Another zero-emissions powerplant emerges - the Dearman Engine runs on liquid air
A new zero-emissions engine capable of competing commercially with hydrogen fuel cells and battery electric systems appeared on the radar yesterday when respected British engineering consultancy Ricardo validated Dearman engine technology and its commercial potential. The Dearman engine operates by injecting cryogenic (liquid) air into ambient heat inside the engine to produce high pressure gas that drives the engine - the exhaust emits cold air. It's cheaper to build than battery electric or fuel cell technology, with excellent energy density, fast refuelling and no range anxiety.
Think of the Dearman engine as an internal combustion engine without a spark plug, with cryogenic liquid air injected instead of petroleum. There is no combustion, but because the air is stored at cryogenic temperatures (sub minus 160 degrees Celsius), ambient temperatures can superheat it and return it to gaseous form, causing a rapid expansion of gases.
When the piston is at the top of the cylinder, some heat exchange fluid is admitted to the engine cylinder. Immediately after this a small quantity of cryogenic liquid is sprayed into the cylinder; it comes into contact with the ambient (but in relative terms to the cryogenic temperatures, super hot) heat exchange fluid and boils very rapidly, building up pressure and pushing the piston down.
At the bottom of the stroke the exhaust valve opens and the returning piston pushes the heat exchange fluid and air out of the engine where the heat exchange fluid is recovered and the cold air exhausted. At the top of the stroke a new cycle begins.
Using cryogenic liquids as the energy carrier makes a lot of sense, most importantly because the energy density of liquid air compares favourably to the only two current technologies (Nitrogen and batteries) in contention for powering the zero-emission engines that will be used in subsequent generation automobiles, ships, forklifts, motorcycles, buses, trucks, mining equipment, through to certain classes of gensets.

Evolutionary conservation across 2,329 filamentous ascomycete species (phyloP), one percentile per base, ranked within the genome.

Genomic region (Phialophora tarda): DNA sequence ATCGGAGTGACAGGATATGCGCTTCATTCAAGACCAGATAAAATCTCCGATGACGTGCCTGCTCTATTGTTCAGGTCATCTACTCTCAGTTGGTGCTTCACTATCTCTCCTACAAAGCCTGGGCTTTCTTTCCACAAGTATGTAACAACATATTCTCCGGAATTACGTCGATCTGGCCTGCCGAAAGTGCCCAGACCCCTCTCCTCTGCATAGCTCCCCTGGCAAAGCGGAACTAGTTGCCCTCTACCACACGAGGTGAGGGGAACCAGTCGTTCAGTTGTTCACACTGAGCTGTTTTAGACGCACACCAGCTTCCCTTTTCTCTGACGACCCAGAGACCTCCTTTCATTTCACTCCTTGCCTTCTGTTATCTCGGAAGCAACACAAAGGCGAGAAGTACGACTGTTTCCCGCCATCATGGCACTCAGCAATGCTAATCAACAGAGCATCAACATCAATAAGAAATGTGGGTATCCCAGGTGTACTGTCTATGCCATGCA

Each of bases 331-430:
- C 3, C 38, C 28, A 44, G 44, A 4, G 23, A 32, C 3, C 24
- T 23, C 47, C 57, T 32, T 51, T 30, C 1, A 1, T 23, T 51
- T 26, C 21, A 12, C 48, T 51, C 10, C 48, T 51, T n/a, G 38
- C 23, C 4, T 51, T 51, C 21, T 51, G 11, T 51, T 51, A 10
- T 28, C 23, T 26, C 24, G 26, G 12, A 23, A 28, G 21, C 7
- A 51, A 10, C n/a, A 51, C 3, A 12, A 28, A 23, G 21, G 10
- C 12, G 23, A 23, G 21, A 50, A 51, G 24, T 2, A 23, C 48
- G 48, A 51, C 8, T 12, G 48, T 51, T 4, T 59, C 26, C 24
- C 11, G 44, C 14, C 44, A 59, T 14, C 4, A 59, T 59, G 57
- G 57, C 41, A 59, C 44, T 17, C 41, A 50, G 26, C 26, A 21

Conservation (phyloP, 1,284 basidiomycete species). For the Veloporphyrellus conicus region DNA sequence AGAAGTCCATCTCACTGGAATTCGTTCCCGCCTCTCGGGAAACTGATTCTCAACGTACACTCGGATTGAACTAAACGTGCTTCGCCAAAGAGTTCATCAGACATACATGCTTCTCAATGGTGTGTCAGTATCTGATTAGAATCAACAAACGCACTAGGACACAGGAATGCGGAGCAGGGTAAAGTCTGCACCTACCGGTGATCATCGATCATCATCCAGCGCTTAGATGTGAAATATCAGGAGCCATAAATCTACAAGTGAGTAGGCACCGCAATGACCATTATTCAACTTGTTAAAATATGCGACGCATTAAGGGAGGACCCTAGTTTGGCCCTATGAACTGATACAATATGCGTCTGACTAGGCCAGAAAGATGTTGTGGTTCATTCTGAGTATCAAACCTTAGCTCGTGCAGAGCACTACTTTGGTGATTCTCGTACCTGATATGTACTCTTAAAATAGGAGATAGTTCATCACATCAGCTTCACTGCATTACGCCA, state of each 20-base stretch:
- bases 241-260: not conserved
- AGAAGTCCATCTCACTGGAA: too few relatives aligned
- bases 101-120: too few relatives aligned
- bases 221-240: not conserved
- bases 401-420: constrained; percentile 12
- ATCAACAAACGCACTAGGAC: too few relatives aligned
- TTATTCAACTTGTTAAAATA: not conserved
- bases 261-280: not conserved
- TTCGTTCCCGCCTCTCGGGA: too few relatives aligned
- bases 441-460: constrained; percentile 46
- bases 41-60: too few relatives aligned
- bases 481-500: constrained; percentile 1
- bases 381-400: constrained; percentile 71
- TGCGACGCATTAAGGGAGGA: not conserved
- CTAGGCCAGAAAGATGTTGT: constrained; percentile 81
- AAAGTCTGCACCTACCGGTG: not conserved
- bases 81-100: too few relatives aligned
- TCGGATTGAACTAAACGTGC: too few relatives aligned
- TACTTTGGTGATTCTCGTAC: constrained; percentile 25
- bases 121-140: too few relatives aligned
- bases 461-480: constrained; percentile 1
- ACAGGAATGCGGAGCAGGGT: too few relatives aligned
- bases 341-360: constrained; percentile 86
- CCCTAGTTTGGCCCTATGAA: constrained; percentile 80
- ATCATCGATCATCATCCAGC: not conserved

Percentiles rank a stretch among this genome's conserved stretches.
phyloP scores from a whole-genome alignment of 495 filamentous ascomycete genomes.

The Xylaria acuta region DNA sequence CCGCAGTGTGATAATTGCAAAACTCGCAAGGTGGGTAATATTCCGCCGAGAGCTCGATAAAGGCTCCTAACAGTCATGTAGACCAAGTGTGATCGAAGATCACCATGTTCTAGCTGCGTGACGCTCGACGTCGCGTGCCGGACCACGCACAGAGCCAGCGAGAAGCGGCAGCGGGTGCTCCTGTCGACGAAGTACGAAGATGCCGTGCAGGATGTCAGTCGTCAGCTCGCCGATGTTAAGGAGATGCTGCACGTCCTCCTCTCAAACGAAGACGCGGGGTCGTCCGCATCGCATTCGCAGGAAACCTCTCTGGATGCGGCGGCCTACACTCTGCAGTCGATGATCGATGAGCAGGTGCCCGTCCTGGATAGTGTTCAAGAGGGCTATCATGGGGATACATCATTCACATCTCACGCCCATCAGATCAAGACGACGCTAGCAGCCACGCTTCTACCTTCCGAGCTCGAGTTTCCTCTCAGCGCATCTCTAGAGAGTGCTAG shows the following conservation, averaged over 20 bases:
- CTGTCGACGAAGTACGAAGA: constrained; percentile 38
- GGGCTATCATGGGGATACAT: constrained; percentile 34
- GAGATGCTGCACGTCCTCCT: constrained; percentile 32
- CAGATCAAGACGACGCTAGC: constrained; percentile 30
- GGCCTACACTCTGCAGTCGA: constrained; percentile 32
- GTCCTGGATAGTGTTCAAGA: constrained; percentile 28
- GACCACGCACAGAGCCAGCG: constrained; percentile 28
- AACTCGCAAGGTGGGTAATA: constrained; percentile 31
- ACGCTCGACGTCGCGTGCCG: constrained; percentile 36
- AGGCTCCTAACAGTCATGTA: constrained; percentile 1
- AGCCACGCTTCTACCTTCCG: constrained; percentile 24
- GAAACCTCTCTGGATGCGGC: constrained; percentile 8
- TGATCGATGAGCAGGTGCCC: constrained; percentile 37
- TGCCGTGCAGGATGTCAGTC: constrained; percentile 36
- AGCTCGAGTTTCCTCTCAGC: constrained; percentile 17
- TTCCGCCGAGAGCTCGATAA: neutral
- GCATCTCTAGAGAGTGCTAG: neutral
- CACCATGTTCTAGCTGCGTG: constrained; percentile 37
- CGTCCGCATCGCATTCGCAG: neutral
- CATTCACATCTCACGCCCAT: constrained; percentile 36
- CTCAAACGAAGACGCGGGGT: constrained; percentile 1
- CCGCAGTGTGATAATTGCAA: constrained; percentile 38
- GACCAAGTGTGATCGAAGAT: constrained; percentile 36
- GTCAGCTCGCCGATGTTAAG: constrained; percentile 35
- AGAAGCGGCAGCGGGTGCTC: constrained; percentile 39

Convenience (aka very fast re-fuelling times) is likely to be the other big selling point in comparison with the other zero emission technologies.
Air is superabundant and cryogenic liquids are already produced and distributed in huge volumes in all countries, making the necessary supporting infrastructure for Dearman engine introduction inexpensive.
Liquid air is a low-risk energy source - it is stored at low pressure and has no combustion risk. Whatsmore, the insulated tank used for is storage is cheaper to produce than re-enforced high-pressure vessels and the marginal cost of additional energy storage is very low - just increase the tank size.
On top of all of that, there are number of other technologies servicing different scales of applications that are being developed that could all use the same energy vector (cryogenic liquid) and share the infrastructure. Last but not least, none of the proposed technologies require scarce materials.
Ricardo and Dearman are now working together to bring the technology "closer towards commercial maturity."
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Somewhere energy (probably producing emissions) is required to manufacture the liquid air.
7 out of 10 - Must try harder.
(Your comment re EVs ignores the greater efficiency of electric motors over internal combustion, so even if a fossil fuel source is used for the electricity they are still better than petrol/diesel in overall emmissions).
Buy a good thermos and see how long it will keep your coffee hot. same principal.
The issue with me is how good will it be in cars and trucks in terms of power (torque) and range (What is a typical car\'s tank hold and how far does it take me vs the albeit limited range of the battery powered alternative.
The bonus is the lack of exotic and rare metals required and the conventional approach.
I am looking forward to reading more about this as I am not sure how good it is yet.